The Burning Issues Workshop was held March 1-2, 2017 at Fort Custer Training Center, MI
to access all the PDF’s of the presentations listed below, or click on the individual titles to access just the presentation you want.
Burning Issues Workshop 2017 Introduction
Dr. Doug Ladd, The Nature Conservancy Missouri Field Office
Applying Fire to Degraded Habitats and Declining Species in the 21st Century: Pyromaniacs or Ecological Saviors?
TOPIC ONE: The “Perfect” Burn: Defining What Success Means To You or Your Organization
What is the "the perfect burn?” Interpretations of what makes a burn “perfect” varies dependent on objectives, agency/organizations, specialist views, level of fire science/fire implementation knowledge and experience, etc. However, in describing what we desire for the end result of a burn (do the fire effects meet the objectives and goals) we have the opportunity to talk about what we're looking for and what we hope to achieve, and separate out personal assumptions and expectations versus feasible effects.
Lee Osterland (MI DNR)
Enhancing the Landscape with the “Perfect Prescribed Burn”
Dr. Todd Aschenbach (Grand Valley State University)
The “Perfect” Burn: Defining What Success Means To You or Your Organization
TOPIC TWO: Monitoring and Sharing Outcomes: Plotting to Get the Data You Need
In this session we discussed how to design a monitoring program to meet specific needs, and how a monitoring program adapts over time to inform management decisions. We frame the development of a monitoring program by addressing these questions: What did you need to know? How did you do it? How well did it work?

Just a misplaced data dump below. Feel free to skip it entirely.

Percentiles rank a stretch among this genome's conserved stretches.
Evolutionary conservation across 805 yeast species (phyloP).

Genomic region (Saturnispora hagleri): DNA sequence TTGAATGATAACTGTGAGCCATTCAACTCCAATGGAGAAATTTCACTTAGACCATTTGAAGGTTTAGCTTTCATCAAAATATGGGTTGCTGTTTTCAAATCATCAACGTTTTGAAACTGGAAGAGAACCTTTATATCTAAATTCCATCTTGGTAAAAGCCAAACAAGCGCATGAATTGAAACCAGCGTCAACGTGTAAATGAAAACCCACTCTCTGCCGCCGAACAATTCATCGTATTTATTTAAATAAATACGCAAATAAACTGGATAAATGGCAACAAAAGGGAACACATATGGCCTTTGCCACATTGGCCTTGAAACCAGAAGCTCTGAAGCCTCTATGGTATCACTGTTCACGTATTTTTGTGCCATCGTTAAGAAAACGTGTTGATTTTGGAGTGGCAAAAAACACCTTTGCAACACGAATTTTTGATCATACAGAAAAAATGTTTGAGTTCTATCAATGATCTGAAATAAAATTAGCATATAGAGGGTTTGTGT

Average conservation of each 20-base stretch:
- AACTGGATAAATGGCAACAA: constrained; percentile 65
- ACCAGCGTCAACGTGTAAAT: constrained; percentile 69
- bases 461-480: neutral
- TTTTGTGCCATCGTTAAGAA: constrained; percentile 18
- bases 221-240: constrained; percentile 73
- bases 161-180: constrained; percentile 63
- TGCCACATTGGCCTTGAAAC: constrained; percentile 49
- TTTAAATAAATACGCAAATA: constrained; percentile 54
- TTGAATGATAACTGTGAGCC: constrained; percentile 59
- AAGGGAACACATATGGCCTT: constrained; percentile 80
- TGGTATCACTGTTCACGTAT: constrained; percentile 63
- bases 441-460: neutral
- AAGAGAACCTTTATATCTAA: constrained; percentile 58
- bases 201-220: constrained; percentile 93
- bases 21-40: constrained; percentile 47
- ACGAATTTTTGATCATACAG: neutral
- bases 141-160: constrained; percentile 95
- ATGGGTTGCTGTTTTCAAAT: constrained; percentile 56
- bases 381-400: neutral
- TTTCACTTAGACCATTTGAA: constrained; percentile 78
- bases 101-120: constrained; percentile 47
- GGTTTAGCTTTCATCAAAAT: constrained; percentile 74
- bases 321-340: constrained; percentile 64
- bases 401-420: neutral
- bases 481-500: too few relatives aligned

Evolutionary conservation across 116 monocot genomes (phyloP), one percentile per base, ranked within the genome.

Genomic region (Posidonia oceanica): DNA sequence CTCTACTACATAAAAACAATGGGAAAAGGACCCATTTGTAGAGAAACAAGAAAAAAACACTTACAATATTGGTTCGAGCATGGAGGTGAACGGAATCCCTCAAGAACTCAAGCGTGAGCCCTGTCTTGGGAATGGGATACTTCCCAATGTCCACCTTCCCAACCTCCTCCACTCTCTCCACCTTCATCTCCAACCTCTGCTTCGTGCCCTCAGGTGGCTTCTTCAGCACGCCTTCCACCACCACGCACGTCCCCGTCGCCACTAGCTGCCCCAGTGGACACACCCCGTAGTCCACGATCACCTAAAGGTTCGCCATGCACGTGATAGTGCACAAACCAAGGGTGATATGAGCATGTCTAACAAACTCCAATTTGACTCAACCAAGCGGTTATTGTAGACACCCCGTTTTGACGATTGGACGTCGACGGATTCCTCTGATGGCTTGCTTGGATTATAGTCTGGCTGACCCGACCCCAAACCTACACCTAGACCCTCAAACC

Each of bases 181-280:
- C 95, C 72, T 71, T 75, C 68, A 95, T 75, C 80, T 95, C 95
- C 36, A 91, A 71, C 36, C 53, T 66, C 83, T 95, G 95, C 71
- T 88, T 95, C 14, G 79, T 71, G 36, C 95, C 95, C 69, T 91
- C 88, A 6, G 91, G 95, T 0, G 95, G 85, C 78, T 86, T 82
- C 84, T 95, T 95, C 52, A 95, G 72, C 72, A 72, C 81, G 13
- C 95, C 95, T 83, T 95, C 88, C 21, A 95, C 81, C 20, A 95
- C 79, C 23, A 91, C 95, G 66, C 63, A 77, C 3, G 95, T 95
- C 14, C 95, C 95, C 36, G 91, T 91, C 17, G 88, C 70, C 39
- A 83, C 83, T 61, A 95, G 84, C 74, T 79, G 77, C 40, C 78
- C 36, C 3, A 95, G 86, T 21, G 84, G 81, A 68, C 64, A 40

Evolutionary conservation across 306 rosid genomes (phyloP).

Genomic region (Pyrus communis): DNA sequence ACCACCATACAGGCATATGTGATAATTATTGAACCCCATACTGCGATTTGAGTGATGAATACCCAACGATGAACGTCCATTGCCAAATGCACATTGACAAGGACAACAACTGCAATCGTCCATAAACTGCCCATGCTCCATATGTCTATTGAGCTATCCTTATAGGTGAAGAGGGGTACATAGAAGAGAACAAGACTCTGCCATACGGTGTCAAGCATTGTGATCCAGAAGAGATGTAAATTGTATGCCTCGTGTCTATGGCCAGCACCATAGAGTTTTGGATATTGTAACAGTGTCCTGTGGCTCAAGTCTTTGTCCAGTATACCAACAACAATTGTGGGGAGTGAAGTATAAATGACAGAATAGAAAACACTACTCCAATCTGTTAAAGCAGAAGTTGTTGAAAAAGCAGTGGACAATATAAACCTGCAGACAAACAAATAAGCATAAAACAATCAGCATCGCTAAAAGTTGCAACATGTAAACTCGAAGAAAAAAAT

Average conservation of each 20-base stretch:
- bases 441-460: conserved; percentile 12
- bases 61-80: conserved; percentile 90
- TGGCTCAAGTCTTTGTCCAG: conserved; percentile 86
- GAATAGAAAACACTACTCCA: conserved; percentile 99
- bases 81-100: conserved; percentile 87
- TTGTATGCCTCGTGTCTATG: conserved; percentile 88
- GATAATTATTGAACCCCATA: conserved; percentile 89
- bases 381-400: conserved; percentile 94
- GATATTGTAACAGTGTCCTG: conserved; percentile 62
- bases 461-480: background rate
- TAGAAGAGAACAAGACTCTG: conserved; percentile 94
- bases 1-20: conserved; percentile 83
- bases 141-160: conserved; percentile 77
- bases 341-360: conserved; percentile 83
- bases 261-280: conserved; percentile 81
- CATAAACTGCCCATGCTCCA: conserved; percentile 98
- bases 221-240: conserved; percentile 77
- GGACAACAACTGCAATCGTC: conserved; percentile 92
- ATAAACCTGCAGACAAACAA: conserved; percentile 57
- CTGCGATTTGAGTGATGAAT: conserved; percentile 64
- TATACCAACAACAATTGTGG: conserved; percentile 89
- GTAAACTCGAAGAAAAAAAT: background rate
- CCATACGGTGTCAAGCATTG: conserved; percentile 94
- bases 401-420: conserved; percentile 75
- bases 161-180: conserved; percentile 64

Brian Stearns (USDA Forest Service – Huron-Manistee National Forests)
Fire and Fuels Monitoring
Clair Ryan (Midwest Invasive Plant Network)
MIPN Control Database: A Regional Tool for Sharing Control Method Outcomes
Michigan Prescribed Fire Council Overview
TOPIC THREE: Managing Oak Ecosystems with Fire
This session answered a couple of big questions about oak-dominated ecosystems: 1) What is mesophication, and why has lack of fire made it difficult to regenerate oak today? 2) What does reintroducing fire help us do in oak-dominated ecosystems? and 3) How do we combine fire and other tools to meet management objectives? Speakers in this session have been addressing these questions in oak woodlands and forests across the eastern United States.
Dr. Greg Nowacki (USDA Forest Service, Region 9)
The oak regeneration problem in the Midwest….and the implications for oak ecosystem restoration.
Dr. Todd Hutchinson (USDA Forest Service – Northern Research Station)
Thinning and Burning in Oak Forests: A Tale of Two Sites.
Dr. Ben Jones (Pennsylvania Game Commission)
Building capacity to use prescribed fire for wildlife conservation and resilient landscapes.
TOPIC FOUR: Managing for Wildlife in Fire-dependent Ecosystems
The goals of prescribed fire or fuel reduction treatments may be to improve wildlife habitat, but fire management objectives and prescriptions are rarely defined by wildlife needs. This session will emphasize connecting fire management to wildlife needs. The research and case study are from northern Lake States ecosystems, with general principles that can be applied to fire-dependent ecosystems south of the tension zone, as well.
Dr. Greg Corace (US Fish and Wildlife Service, Seney National Wildlife Refuge)
Fire-Dependent Mixed-Pine Ecosystems, Biological Legacies, and Wildlife: A Summary of Past and Current Research at Seney National Wildlife Refuge
Mark Monroe (MI DNR)
Prescribed Fire’s role in Elk Management in Michigan.